The Old World is behind you : the Situationists and beyond in contemporary anarchist currents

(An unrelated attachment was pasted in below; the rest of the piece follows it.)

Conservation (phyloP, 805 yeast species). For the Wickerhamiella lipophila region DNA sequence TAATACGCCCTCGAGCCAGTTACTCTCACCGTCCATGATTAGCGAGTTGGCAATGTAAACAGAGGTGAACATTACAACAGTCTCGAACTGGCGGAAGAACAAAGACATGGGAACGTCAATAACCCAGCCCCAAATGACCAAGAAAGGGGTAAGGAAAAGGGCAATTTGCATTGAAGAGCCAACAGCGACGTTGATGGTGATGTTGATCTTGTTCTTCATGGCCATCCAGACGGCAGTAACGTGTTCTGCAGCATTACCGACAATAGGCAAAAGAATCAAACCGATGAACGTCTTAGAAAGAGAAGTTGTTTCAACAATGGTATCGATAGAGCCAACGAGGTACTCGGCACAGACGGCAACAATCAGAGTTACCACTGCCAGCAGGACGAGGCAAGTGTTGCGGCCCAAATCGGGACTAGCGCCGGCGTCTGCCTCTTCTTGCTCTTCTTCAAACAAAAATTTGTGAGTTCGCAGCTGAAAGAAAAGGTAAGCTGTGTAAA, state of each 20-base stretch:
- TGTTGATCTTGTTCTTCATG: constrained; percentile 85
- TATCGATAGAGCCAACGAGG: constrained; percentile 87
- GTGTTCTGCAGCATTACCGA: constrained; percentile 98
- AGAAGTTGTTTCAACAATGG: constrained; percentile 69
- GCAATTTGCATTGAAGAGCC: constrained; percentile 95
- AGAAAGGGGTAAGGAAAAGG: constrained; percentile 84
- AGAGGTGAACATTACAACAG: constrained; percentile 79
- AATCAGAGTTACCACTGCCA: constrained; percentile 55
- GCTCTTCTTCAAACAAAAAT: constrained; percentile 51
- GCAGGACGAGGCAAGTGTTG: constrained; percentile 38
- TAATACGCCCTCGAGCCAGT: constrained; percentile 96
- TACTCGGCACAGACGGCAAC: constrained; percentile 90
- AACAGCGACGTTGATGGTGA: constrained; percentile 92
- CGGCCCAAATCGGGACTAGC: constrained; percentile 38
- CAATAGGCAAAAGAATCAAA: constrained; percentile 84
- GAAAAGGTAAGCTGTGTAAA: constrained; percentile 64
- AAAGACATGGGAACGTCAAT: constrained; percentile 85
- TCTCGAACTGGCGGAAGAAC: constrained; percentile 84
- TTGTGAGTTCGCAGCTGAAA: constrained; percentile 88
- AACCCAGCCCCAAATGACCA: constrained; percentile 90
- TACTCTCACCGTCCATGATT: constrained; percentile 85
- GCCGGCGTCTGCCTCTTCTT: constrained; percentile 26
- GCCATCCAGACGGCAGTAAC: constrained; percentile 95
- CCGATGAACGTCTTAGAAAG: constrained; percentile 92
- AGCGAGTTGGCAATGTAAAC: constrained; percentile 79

This thesis focuses on a sphere of contemporary anarchism in which the ideas of the Situationists have found influence. It foregrounds the oppositional impulse underpinning the lived worlds of these milieux, and the symbolic representations used in their aims, ideals and responses to the realities they confront. One of the key sources of primary evidence will therefore be independently published texts. Writing and publishing are important interventions in the activities which constitute the broader anarchist movement, forming an essential background to the post-Situationist interventions, mainly periodicals, which are the main focus of the thesis. The Situationists, a group of radicals active, in the 1950s and 1960s, who developed a critique of everyday life, of commodity culture and of hierarchy and power, form the central theme connecting the range of interventions explored. The discussion includes a consideration of May 68, in which the Situationists participated, and the wall writing of May 68, which reflects the Situationist influence and which expresses an alternative reality and reclaimed public space. The Situationists, and May 68, form the focus of two other themes. Firstly, the past as a repository of ideas, transmitting the means of an oppositional impulse over time. Secondly, the way in which a sense of community is constituted not just synchronically but diachronically. Another key argument is that the 'oppositional impulse' arises not only through rational, intellectual and cognitive thought, but also on an emotional level - as a response to and reaction against the system. Situationist texts are analysed for their power, through lyrical poetic writing, in evoking a critical response to everyday life. The thesis selects post-Situationist periodicals and interventions, 1980s-1990s, and explores their histories, those involved in their production, the use of the past as a repository of ideas, inspirations and influences, and the debates that emerge through such interventions. The thesis aims to evoke and convey, with richness and texture, the ideas and critical perspectives of the milieux and interventions explored. It aims, through an explication of Situationist and post-Situationist anarchistic ideas, combined with ethnographic descriptions derived through 'observant participation', to capture something of the ethos of the lived worlds of the spheres discussed It is argued that these elements tend to be overlooked in 'new social movement' (NSM) accounts of oppositional currents. A range of anthropological literature is also evaluated to clarify the perspectives informing this thesis, which aims for an egalitarian research method.